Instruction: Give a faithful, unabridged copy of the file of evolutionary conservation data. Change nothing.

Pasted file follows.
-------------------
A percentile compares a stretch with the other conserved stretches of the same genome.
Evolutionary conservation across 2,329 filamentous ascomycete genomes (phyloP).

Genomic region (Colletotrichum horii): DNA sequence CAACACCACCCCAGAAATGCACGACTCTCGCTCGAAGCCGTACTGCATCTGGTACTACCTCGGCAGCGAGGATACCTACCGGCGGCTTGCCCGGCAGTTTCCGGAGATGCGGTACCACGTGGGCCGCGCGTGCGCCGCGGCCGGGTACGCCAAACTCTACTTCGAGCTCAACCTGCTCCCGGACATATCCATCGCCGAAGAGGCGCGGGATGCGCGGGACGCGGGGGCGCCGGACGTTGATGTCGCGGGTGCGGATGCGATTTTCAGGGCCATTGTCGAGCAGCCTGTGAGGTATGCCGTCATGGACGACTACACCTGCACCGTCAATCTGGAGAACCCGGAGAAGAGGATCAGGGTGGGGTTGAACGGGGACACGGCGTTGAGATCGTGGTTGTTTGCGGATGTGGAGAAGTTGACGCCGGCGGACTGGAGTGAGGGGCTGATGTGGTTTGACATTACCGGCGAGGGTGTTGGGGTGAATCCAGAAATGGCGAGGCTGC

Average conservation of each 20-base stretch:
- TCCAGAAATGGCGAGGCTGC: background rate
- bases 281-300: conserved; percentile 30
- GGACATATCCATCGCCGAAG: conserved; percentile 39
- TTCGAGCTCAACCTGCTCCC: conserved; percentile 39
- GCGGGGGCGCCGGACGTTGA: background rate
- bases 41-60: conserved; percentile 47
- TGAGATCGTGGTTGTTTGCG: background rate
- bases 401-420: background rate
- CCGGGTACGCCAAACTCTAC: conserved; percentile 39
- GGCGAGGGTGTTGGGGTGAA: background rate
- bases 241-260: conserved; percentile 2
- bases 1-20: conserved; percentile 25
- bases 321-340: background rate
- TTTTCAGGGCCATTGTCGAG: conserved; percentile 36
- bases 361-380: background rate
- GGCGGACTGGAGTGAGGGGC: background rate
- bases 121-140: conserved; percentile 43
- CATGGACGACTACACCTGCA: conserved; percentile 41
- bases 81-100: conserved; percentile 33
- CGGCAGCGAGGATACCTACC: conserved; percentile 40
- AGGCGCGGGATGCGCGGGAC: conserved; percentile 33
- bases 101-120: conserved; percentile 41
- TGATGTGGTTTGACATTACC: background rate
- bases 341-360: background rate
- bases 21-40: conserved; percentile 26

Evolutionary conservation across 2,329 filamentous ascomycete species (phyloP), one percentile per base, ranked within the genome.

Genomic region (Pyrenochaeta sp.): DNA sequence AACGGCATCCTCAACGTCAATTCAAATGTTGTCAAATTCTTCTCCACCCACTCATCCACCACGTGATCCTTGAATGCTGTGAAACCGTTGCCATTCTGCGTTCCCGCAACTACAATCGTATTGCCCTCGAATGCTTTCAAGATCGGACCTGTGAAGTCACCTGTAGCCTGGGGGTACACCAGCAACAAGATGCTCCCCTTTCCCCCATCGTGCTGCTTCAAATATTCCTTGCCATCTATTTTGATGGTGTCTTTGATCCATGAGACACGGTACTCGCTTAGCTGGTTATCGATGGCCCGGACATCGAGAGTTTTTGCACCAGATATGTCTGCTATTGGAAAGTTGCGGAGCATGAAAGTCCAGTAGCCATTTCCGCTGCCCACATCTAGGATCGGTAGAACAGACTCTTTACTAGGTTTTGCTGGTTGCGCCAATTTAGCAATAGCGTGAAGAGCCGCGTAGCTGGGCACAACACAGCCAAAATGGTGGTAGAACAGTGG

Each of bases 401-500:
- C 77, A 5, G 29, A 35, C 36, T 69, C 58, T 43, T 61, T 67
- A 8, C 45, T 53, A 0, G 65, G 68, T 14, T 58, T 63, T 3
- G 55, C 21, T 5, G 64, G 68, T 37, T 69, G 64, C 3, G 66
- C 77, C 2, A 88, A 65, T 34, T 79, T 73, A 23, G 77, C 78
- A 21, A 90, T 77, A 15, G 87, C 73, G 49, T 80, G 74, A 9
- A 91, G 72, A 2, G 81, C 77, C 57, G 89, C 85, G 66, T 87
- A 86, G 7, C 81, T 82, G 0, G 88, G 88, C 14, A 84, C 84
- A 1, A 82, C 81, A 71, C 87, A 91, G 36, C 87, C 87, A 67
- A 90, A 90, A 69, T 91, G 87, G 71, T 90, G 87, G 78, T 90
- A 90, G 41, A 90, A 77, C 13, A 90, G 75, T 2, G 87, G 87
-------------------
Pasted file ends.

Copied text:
A percentile compares a stretch with the other conserved stretches of the same genome.
Evolutionary conservation across 2,329 filamentous ascomycete genomes (phyloP).

Genomic region (Colletotrichum horii): DNA sequence CAACACCACCCCAGAAATGCACGACTCTCGCTCGAAGCCGTACTGCATCTGGTACTACCTCGGCAGCGAGGATACCTACCGGCGGCTTGCCCGGCAGTTTCCGGAGATGCGGTACCACGTGGGCCGCGCGTGCGCCGCGGCCGGGTACGCCAAACTCTACTTCGAGCTCAACCTGCTCCCGGACATATCCATCGCCGAAGAGGCGCGGGATGCGCGGGACGCGGGGGCGCCGGACGTTGATGTCGCGGGTGCGGATGCGATTTTCAGGGCCATTGTCGAGCAGCCTGTGAGGTATGCCGTCATGGACGACTACACCTGCACCGTCAATCTGGAGAACCCGGAGAAGAGGATCAGGGTGGGGTTGAACGGGGACACGGCGTTGAGATCGTGGTTGTTTGCGGATGTGGAGAAGTTGACGCCGGCGGACTGGAGTGAGGGGCTGATGTGGTTTGACATTACCGGCGAGGGTGTTGGGGTGAATCCAGAAATGGCGAGGCTGC

Average conservation of each 20-base stretch:
- TCCAGAAATGGCGAGGCTGC: background rate
- bases 281-300: conserved; percentile 30
- GGACATATCCATCGCCGAAG: conserved; percentile 39
- TTCGAGCTCAACCTGCTCCC: conserved; percentile 39
- GCGGGGGCGCCGGACGTTGA: background rate
- bases 41-60: conserved; percentile 47
- TGAGATCGTGGTTGTTTGCG: background rate
- bases 401-420: background rate
- CCGGGTACGCCAAACTCTAC: conserved; percentile 39
- GGCGAGGGTGTTGGGGTGAA: background rate
- bases 241-260: conserved; percentile 2
- bases 1-20: conserved; percentile 25
- bases 321-340: background rate
- TTTTCAGGGCCATTGTCGAG: conserved; percentile 36
- bases 361-380: background rate
- GGCGGACTGGAGTGAGGGGC: background rate
- bases 121-140: conserved; percentile 43
- CATGGACGACTACACCTGCA: conserved; percentile 41
- bases 81-100: conserved; percentile 33
- CGGCAGCGAGGATACCTACC: conserved; percentile 40
- AGGCGCGGGATGCGCGGGAC: conserved; percentile 33
- bases 101-120: conserved; percentile 41
- TGATGTGGTTTGACATTACC: background rate
- bases 341-360: background rate
- bases 21-40: conserved; percentile 26

Evolutionary conservation across 2,329 filamentous ascomycete species (phyloP), one percentile per base, ranked within the genome.

Genomic region (Pyrenochaeta sp.): DNA sequence AACGGCATCCTCAACGTCAATTCAAATGTTGTCAAATTCTTCTCCACCCACTCATCCACCACGTGATCCTTGAATGCTGTGAAACCGTTGCCATTCTGCGTTCCCGCAACTACAATCGTATTGCCCTCGAATGCTTTCAAGATCGGACCTGTGAAGTCACCTGTAGCCTGGGGGTACACCAGCAACAAGATGCTCCCCTTTCCCCCATCGTGCTGCTTCAAATATTCCTTGCCATCTATTTTGATGGTGTCTTTGATCCATGAGACACGGTACTCGCTTAGCTGGTTATCGATGGCCCGGACATCGAGAGTTTTTGCACCAGATATGTCTGCTATTGGAAAGTTGCGGAGCATGAAAGTCCAGTAGCCATTTCCGCTGCCCACATCTAGGATCGGTAGAACAGACTCTTTACTAGGTTTTGCTGGTTGCGCCAATTTAGCAATAGCGTGAAGAGCCGCGTAGCTGGGCACAACACAGCCAAAATGGTGGTAGAACAGTGG

Each of bases 401-500:
- C 77, A 5, G 29, A 35, C 36, T 69, C 58, T 43, T 61, T 67
- A 8, C 45, T 53, A 0, G 65, G 68, T 14, T 58, T 63, T 3
- G 55, C 21, T 5, G 64, G 68, T 37, T 69, G 64, C 3, G 66
- C 77, C 2, A 88, A 65, T 34, T 79, T 73, A 23, G 77, C 78
- A 21, A 90, T 77, A 15, G 87, C 73, G 49, T 80, G 74, A 9
- A 91, G 72, A 2, G 81, C 77, C 57, G 89, C 85, G 66, T 87
- A 86, G 7, C 81, T 82, G 0, G 88, G 88, C 14, A 84, C 84
- A 1, A 82, C 81, A 71, C 87, A 91, G 36, C 87, C 87, A 67
- A 90, A 90, A 69, T 91, G 87, G 71, T 90, G 87, G 78, T 90
- A 90, G 41, A 90, A 77, C 13, A 90, G 75, T 2, G 87, G 87